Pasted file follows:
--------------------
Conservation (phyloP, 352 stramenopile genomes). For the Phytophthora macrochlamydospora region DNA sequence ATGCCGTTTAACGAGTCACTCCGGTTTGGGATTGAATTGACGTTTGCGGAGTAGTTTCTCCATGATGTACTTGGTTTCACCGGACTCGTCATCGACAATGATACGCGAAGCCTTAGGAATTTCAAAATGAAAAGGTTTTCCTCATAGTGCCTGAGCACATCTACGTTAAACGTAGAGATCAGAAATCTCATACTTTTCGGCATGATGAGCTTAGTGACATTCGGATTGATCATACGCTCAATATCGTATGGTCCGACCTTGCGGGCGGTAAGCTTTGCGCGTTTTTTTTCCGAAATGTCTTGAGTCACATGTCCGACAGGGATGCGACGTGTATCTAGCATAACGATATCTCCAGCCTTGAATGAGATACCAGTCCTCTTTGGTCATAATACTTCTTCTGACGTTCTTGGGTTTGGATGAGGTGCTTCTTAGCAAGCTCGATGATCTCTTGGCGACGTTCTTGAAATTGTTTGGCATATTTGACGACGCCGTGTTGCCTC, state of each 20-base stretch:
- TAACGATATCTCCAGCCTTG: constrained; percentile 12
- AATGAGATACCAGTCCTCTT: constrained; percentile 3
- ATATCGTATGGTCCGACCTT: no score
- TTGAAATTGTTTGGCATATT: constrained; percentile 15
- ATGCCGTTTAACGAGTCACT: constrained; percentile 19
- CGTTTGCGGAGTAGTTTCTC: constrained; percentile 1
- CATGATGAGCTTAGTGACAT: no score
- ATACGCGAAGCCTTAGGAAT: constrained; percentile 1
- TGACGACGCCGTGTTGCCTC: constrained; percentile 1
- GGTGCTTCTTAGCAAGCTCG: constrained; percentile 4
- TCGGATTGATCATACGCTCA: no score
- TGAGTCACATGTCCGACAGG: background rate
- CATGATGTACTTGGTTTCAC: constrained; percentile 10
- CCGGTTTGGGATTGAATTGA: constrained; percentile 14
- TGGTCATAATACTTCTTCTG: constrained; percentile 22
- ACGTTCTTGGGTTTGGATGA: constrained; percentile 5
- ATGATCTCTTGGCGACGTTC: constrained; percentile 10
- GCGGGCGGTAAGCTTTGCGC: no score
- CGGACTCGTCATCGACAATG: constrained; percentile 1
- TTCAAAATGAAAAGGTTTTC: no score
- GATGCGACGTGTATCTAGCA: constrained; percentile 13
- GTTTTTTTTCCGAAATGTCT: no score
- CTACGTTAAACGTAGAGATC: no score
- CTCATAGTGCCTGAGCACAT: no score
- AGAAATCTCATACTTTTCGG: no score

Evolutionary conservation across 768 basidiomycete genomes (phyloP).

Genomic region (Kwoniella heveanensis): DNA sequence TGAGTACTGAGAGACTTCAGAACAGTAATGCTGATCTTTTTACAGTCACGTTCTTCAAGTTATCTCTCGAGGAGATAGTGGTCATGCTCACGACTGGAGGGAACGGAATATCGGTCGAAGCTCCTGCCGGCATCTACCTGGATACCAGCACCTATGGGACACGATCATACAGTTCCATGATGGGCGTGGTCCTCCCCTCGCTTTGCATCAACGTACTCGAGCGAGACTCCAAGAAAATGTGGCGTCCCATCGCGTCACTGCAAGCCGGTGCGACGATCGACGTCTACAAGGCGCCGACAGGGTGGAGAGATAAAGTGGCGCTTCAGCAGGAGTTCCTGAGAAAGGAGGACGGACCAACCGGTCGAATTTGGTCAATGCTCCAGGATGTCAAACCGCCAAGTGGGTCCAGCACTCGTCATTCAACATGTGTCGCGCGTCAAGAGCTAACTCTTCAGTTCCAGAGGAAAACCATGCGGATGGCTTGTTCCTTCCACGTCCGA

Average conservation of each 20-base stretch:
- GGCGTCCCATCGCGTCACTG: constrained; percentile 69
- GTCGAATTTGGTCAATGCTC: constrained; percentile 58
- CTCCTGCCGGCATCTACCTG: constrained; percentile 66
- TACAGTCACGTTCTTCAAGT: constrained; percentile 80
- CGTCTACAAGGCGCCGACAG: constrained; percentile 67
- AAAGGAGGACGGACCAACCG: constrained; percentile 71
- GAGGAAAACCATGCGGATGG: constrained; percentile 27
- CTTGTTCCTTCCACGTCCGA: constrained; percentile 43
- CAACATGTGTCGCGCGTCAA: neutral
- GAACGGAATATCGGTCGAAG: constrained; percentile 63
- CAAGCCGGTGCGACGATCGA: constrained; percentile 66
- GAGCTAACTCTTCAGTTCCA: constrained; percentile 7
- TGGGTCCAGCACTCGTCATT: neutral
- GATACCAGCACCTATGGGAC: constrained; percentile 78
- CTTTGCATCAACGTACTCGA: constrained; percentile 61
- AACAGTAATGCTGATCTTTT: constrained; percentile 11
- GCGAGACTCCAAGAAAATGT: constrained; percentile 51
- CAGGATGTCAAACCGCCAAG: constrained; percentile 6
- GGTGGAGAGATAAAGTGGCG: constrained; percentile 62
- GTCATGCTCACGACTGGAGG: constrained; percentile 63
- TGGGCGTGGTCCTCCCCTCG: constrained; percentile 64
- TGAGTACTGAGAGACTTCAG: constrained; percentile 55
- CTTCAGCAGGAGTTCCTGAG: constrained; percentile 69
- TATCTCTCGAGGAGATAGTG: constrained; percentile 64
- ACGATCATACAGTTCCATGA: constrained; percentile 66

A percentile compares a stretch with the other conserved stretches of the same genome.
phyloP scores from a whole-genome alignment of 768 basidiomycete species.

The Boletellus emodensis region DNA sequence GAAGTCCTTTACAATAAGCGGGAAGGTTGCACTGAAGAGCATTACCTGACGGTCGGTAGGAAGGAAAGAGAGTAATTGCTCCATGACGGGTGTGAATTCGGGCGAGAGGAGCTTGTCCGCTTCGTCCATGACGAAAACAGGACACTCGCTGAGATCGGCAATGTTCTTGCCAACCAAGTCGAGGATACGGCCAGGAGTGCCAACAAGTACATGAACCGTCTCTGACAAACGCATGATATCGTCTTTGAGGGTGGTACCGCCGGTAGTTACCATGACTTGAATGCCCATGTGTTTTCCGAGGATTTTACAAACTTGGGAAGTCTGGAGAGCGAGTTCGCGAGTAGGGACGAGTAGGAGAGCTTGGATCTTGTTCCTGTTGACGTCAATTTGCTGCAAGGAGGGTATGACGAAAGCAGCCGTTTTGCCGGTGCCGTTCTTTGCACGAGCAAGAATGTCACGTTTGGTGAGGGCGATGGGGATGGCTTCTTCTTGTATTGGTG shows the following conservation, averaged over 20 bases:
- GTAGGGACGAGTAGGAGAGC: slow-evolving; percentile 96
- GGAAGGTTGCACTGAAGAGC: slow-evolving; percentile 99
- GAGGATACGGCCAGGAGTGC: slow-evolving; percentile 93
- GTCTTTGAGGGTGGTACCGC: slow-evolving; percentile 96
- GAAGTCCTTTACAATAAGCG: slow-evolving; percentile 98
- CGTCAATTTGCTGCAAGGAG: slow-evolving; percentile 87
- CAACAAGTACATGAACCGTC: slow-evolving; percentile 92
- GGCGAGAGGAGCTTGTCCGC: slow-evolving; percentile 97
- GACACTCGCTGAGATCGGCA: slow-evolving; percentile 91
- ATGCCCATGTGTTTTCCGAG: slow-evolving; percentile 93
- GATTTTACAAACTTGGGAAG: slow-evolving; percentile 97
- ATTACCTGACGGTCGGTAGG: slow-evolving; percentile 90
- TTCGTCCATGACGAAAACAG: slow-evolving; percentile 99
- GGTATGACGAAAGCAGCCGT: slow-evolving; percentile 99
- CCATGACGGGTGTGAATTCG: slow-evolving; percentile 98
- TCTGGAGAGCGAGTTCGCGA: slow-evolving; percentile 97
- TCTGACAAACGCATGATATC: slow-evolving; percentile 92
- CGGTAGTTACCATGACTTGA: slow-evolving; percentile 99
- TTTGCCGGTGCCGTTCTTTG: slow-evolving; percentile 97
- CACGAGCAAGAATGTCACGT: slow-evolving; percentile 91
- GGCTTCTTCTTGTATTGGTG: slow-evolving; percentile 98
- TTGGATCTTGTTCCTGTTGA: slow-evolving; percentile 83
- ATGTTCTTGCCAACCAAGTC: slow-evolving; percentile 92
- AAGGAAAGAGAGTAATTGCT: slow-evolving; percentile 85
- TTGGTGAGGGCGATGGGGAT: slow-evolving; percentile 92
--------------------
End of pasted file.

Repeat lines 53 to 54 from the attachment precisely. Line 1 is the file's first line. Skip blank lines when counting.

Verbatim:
- TATCTCTCGAGGAGATAGTG: constrained; percentile 64
- ACGATCATACAGTTCCATGA: constrained; percentile 66